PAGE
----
Impassioned speeches by the environment ministers of China and India capped the finale of the UN climate summit that ended at Durban, South Africa, with the adoption of the Durban Package in the early hours of Sunday, nearly a day and a half behind schedule.

India’s Environment Minister Jayanthi Natarajan’s speech ensured that the government’s main concern – the inclusion of the concept of equity in the combat against climate change – became part of the package. The package said all countries would be part of a global agreement to control greenhouse gas (GHG) emissions, but Natarajan ensured there was a third option in the form this would take – now it can be a protocol or a legal instrument or “an agreed outcome with legal force”. The third option was included after a dramatic huddle while the plenary session of the UN Framework Convention on Climate Change (UNFCCC) summit came to a halt.

The two protagonists were Natarajan and European Union climate commissioner Connie Hedegaard, who had started the row by objecting to the agreements reached earlier, behind closed doors. India had said it wanted a “legal outcome” as the third option, but Hedegaard said this would put countries’ “sincerity in doubt”.

That set Natarajan off, who started by saying “we have shown more flexibility than virtually any other country. But equity is the centrepiece, it cannot be shifted. This is not about India. Does fighting climate change mean we have to give up on equity? We have agreed to protocol and legal instrument. What’s the problem in having one more option?

“India will never be intimidated by any threat or any kind of pressure. What’s this legal instrument? How do I give a blank cheque? We’re talking of livelihoods and sustainability here. I’m not accusing anybody, but there are efforts to shift the (climate) problem to countries that have not contributed to it. If that is done, we’re willing to reopen the entire Durban Package. We did not issue a threat. But are we being made into a scapegoat? Please don’t hold us hostage.”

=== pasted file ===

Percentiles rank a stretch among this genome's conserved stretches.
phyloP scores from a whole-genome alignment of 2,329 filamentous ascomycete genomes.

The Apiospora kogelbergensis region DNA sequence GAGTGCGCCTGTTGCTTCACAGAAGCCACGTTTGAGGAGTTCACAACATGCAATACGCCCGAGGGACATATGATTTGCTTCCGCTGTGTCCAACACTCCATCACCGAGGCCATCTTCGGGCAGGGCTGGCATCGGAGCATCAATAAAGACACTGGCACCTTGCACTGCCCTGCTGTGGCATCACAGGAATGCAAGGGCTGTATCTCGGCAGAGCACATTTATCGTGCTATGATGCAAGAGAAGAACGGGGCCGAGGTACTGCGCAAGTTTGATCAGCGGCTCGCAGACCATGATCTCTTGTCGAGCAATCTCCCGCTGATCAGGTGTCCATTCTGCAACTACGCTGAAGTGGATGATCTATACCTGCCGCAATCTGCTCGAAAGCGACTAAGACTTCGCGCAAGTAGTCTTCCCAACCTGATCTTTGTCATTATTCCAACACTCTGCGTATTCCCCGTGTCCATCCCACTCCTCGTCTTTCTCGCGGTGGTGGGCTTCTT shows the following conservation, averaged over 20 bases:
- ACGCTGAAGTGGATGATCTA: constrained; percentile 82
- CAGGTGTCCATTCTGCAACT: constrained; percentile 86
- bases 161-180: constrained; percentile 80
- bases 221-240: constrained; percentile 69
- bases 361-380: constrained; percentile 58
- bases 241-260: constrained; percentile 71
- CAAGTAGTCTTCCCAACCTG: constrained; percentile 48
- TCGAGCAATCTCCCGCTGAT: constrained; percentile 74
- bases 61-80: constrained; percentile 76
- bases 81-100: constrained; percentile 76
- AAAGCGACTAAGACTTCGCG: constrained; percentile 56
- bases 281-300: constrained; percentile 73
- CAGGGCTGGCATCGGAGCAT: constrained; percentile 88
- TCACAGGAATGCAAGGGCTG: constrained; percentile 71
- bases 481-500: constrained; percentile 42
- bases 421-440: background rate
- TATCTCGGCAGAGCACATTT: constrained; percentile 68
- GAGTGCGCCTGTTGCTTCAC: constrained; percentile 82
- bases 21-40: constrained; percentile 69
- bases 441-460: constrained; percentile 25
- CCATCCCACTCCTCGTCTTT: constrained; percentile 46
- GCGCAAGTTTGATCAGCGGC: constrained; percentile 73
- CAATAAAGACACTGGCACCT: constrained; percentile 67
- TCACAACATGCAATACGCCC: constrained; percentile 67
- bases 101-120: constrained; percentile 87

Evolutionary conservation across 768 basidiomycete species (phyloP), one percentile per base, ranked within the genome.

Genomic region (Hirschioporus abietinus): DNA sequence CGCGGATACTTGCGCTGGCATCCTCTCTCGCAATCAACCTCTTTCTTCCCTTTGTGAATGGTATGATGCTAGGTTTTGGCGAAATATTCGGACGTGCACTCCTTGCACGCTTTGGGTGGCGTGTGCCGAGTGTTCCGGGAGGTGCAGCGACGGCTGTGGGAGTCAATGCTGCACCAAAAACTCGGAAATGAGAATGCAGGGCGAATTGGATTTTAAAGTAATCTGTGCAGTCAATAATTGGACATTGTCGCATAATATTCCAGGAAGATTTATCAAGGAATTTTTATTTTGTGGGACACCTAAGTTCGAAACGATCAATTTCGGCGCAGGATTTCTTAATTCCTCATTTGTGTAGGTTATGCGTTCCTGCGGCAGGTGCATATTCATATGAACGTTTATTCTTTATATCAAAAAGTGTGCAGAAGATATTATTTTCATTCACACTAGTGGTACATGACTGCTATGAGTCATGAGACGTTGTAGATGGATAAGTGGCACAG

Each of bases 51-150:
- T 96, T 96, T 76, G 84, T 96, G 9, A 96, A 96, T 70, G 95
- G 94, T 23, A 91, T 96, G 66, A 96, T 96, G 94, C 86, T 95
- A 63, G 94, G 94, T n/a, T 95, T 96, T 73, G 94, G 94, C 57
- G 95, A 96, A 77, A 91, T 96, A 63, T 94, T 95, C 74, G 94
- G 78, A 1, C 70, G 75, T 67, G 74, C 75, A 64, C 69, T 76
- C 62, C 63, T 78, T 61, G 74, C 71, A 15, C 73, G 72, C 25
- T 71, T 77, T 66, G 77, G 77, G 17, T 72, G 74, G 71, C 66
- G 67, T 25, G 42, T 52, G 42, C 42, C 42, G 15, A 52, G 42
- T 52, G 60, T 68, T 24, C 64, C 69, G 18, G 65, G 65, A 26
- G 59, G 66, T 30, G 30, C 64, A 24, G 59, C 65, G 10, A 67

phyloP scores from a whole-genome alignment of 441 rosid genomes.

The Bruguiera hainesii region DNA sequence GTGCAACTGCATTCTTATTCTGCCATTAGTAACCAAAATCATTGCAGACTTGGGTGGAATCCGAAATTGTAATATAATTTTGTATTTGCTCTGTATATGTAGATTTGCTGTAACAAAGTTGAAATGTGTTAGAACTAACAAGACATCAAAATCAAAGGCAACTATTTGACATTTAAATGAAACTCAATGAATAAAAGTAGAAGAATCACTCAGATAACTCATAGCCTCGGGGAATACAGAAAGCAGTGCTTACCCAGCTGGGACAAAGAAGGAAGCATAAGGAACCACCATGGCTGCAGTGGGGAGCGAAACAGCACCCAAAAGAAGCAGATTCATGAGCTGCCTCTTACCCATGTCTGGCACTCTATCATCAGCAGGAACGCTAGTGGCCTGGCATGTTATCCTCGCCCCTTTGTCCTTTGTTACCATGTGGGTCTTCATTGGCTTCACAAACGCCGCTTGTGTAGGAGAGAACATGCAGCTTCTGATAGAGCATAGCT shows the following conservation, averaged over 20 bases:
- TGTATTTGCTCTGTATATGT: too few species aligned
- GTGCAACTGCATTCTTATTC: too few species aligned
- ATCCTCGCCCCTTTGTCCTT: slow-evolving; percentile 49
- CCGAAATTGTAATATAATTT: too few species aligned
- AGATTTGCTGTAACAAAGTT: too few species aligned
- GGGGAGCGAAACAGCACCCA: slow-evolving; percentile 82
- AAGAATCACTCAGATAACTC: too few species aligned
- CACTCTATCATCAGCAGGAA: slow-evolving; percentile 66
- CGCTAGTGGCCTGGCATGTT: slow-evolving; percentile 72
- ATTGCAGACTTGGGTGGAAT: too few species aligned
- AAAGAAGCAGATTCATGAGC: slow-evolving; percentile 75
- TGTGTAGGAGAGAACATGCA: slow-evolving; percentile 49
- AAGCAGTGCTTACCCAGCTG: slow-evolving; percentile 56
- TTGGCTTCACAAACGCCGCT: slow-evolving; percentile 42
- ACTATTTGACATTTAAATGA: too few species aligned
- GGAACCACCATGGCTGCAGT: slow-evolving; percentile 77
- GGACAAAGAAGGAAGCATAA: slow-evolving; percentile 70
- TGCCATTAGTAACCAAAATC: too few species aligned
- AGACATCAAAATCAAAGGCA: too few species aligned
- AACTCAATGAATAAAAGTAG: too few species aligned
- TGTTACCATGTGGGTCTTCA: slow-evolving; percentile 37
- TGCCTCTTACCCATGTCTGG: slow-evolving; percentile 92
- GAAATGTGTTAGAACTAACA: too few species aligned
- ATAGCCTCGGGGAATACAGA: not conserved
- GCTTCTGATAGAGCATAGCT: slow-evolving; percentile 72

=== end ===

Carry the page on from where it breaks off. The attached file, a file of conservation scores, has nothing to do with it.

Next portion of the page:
As Natarajan ended amid a thundering ovation from a hall packed with thousands of delegates from 194 governments, observers and the media, some other countries tried to support the EU position, but China came out strongly in India’s support.

China’s Vice Minister of the National Development and Reform Commission Xie Zhenhua pointed out the developing countries like India and China were “already doing much more than developed countries” to fight global warming. “We should look at not what is said but what is done. Some countries have made (legal) commitments but are not meeting them. We are doing whatever we should do. We are doing what you (rich nations) are not doing. What qualifies you to say all this? We are taking real actions. We want to see your actions.”

Then some countries supported India and China, while others supported EU, till conference president, South Africa’s Foreign Minister Maite Nkoane Mashabane, halted the session and asked EU and India to go into a huddle there and then. Unprecedented scenes followed as negotiators from all countries mobbed Natarajan and Hedegaard and snapped photographs, with no sign of exhaustion at 2 a.m. Chief negotiators of the US and China were in the huddle too. More frenzied applause told everyone that an agreement had been reached.

When the session reconvened, Natarajan said India had agreed to a change of wording in the third option “in a spirit of flexibility and accommodation”, while Hedegaard thanked India.

Under the Durban Package, rich nations have now agreed to reduce their GHG emissions from 2013 under the Kyoto Protocol, a key demand of developing countries. The end date of that commitment period has not been fixed, though. Negotiators will now have to choose between 2017 and 2020.

In return, all countries have agreed to be part of the global treaty, which is supposed to be negotiated by 2015 and to come into force in 2020. The package also included the birth of the Green Climate Fund, which had been conceived at the last summit in Cancun. The fund is meant to help poor countries cope with climate change effects, though there is no money in it yet.

As dawn broke over this port city and tired negotiators rushed to catch flights home, US chief negotiator Todd Stern said: “I think in the end we did quite well.” Britain’s chief negotiator Chris Huhne said he was “very happy with the outcome”.

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